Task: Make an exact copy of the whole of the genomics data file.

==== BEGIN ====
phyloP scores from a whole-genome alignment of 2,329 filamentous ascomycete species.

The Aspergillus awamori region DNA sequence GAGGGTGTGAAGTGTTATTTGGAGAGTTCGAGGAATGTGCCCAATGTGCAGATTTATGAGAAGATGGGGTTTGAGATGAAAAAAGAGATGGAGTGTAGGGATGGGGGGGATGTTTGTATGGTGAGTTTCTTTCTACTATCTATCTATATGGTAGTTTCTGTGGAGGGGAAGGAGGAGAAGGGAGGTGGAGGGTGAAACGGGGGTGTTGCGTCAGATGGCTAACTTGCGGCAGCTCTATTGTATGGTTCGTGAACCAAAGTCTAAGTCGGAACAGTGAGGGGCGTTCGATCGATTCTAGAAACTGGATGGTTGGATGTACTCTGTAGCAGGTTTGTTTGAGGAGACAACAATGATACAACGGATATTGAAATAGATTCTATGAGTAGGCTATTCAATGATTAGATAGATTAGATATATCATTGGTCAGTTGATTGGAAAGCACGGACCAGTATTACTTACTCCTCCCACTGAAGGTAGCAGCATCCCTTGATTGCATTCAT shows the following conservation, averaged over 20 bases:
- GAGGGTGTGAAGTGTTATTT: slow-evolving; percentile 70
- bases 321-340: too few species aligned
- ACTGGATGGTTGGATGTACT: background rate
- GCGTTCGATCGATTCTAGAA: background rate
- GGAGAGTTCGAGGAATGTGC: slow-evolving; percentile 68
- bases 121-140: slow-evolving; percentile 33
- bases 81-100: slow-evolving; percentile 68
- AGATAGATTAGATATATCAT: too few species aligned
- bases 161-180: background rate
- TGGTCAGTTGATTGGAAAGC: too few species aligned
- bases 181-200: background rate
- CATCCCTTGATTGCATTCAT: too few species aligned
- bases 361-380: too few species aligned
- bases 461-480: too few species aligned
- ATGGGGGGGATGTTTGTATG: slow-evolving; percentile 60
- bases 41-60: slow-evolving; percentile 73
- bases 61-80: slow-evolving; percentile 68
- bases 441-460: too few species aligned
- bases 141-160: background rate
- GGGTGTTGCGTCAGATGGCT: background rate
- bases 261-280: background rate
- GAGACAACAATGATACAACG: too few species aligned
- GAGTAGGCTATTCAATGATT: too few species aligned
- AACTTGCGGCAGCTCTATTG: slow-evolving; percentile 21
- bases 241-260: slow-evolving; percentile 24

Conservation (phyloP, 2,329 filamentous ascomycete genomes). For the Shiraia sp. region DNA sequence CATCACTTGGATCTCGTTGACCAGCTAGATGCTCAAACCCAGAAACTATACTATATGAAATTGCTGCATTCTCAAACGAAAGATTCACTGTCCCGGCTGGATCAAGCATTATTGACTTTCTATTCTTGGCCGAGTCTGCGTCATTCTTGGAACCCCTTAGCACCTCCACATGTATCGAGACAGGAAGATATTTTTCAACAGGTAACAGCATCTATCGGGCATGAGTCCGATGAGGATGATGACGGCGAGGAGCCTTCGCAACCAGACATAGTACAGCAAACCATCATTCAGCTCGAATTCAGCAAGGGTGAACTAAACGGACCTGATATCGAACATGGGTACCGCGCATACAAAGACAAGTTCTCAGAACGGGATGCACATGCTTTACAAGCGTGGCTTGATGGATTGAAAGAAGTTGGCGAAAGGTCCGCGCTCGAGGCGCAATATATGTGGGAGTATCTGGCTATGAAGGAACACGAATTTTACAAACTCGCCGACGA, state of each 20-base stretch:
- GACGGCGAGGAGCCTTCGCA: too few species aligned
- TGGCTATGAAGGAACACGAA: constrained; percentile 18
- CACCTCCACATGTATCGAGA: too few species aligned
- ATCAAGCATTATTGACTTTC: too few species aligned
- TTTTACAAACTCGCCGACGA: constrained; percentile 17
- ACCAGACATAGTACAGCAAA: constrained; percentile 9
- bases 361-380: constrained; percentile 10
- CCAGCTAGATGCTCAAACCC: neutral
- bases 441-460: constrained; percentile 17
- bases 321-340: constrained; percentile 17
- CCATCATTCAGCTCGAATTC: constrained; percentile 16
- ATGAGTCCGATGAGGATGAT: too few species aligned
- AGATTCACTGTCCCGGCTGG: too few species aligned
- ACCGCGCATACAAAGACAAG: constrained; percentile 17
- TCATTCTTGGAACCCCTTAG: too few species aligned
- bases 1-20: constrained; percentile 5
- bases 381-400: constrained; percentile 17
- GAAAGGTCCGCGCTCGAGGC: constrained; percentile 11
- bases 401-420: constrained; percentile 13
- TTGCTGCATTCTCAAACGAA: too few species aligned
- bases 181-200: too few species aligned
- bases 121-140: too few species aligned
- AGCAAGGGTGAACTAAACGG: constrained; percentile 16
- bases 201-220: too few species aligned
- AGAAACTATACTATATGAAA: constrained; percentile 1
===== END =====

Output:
phyloP scores from a whole-genome alignment of 2,329 filamentous ascomycete species.

The Aspergillus awamori region DNA sequence GAGGGTGTGAAGTGTTATTTGGAGAGTTCGAGGAATGTGCCCAATGTGCAGATTTATGAGAAGATGGGGTTTGAGATGAAAAAAGAGATGGAGTGTAGGGATGGGGGGGATGTTTGTATGGTGAGTTTCTTTCTACTATCTATCTATATGGTAGTTTCTGTGGAGGGGAAGGAGGAGAAGGGAGGTGGAGGGTGAAACGGGGGTGTTGCGTCAGATGGCTAACTTGCGGCAGCTCTATTGTATGGTTCGTGAACCAAAGTCTAAGTCGGAACAGTGAGGGGCGTTCGATCGATTCTAGAAACTGGATGGTTGGATGTACTCTGTAGCAGGTTTGTTTGAGGAGACAACAATGATACAACGGATATTGAAATAGATTCTATGAGTAGGCTATTCAATGATTAGATAGATTAGATATATCATTGGTCAGTTGATTGGAAAGCACGGACCAGTATTACTTACTCCTCCCACTGAAGGTAGCAGCATCCCTTGATTGCATTCAT shows the following conservation, averaged over 20 bases:
- GAGGGTGTGAAGTGTTATTT: slow-evolving; percentile 70
- bases 321-340: too few species aligned
- ACTGGATGGTTGGATGTACT: background rate
- GCGTTCGATCGATTCTAGAA: background rate
- GGAGAGTTCGAGGAATGTGC: slow-evolving; percentile 68
- bases 121-140: slow-evolving; percentile 33
- bases 81-100: slow-evolving; percentile 68
- AGATAGATTAGATATATCAT: too few species aligned
- bases 161-180: background rate
- TGGTCAGTTGATTGGAAAGC: too few species aligned
- bases 181-200: background rate
- CATCCCTTGATTGCATTCAT: too few species aligned
- bases 361-380: too few species aligned
- bases 461-480: too few species aligned
- ATGGGGGGGATGTTTGTATG: slow-evolving; percentile 60
- bases 41-60: slow-evolving; percentile 73
- bases 61-80: slow-evolving; percentile 68
- bases 441-460: too few species aligned
- bases 141-160: background rate
- GGGTGTTGCGTCAGATGGCT: background rate
- bases 261-280: background rate
- GAGACAACAATGATACAACG: too few species aligned
- GAGTAGGCTATTCAATGATT: too few species aligned
- AACTTGCGGCAGCTCTATTG: slow-evolving; percentile 21
- bases 241-260: slow-evolving; percentile 24

Conservation (phyloP, 2,329 filamentous ascomycete genomes). For the Shiraia sp. region DNA sequence CATCACTTGGATCTCGTTGACCAGCTAGATGCTCAAACCCAGAAACTATACTATATGAAATTGCTGCATTCTCAAACGAAAGATTCACTGTCCCGGCTGGATCAAGCATTATTGACTTTCTATTCTTGGCCGAGTCTGCGTCATTCTTGGAACCCCTTAGCACCTCCACATGTATCGAGACAGGAAGATATTTTTCAACAGGTAACAGCATCTATCGGGCATGAGTCCGATGAGGATGATGACGGCGAGGAGCCTTCGCAACCAGACATAGTACAGCAAACCATCATTCAGCTCGAATTCAGCAAGGGTGAACTAAACGGACCTGATATCGAACATGGGTACCGCGCATACAAAGACAAGTTCTCAGAACGGGATGCACATGCTTTACAAGCGTGGCTTGATGGATTGAAAGAAGTTGGCGAAAGGTCCGCGCTCGAGGCGCAATATATGTGGGAGTATCTGGCTATGAAGGAACACGAATTTTACAAACTCGCCGACGA, state of each 20-base stretch:
- GACGGCGAGGAGCCTTCGCA: too few species aligned
- TGGCTATGAAGGAACACGAA: constrained; percentile 18
- CACCTCCACATGTATCGAGA: too few species aligned
- ATCAAGCATTATTGACTTTC: too few species aligned
- TTTTACAAACTCGCCGACGA: constrained; percentile 17
- ACCAGACATAGTACAGCAAA: constrained; percentile 9
- bases 361-380: constrained; percentile 10
- CCAGCTAGATGCTCAAACCC: neutral
- bases 441-460: constrained; percentile 17
- bases 321-340: constrained; percentile 17
- CCATCATTCAGCTCGAATTC: constrained; percentile 16
- ATGAGTCCGATGAGGATGAT: too few species aligned
- AGATTCACTGTCCCGGCTGG: too few species aligned
- ACCGCGCATACAAAGACAAG: constrained; percentile 17
- TCATTCTTGGAACCCCTTAG: too few species aligned
- bases 1-20: constrained; percentile 5
- bases 381-400: constrained; percentile 17
- GAAAGGTCCGCGCTCGAGGC: constrained; percentile 11
- bases 401-420: constrained; percentile 13
- TTGCTGCATTCTCAAACGAA: too few species aligned
- bases 181-200: too few species aligned
- bases 121-140: too few species aligned
- AGCAAGGGTGAACTAAACGG: constrained; percentile 16
- bases 201-220: too few species aligned
- AGAAACTATACTATATGAAA: constrained; percentile 1